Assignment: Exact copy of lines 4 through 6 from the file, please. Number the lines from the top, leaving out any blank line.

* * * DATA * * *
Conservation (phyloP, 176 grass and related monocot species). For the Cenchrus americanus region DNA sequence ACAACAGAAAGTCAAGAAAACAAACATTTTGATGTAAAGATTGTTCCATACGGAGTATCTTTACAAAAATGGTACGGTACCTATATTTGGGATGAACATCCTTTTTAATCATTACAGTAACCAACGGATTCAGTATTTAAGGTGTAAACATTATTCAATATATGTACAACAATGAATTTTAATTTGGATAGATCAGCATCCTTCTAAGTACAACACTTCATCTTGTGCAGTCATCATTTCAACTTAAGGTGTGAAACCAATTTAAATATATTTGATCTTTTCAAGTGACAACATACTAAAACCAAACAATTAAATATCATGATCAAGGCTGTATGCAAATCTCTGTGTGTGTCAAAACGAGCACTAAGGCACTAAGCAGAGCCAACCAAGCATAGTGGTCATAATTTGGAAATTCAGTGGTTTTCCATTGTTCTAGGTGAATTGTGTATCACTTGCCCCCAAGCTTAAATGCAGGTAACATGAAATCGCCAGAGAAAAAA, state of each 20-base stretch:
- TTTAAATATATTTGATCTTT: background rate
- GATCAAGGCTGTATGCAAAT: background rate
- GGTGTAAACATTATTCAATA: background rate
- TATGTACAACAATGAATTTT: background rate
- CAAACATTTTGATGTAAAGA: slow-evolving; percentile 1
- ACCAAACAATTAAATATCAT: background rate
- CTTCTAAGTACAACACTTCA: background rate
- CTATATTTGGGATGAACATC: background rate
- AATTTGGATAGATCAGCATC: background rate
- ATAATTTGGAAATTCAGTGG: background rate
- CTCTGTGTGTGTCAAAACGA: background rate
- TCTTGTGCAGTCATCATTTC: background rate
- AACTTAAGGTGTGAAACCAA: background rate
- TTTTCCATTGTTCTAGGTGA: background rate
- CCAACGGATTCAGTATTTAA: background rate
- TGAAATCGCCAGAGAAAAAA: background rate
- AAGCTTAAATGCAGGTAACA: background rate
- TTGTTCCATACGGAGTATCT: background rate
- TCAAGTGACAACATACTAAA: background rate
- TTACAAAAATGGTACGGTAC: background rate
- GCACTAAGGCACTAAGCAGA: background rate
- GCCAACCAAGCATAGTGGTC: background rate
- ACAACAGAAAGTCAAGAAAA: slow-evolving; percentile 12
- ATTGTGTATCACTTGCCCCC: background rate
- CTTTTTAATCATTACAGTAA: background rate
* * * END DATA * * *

- GGTGTAAACATTATTCAATA: background rate
- TATGTACAACAATGAATTTT: background rate
- CAAACATTTTGATGTAAAGA: slow-evolving; percentile 1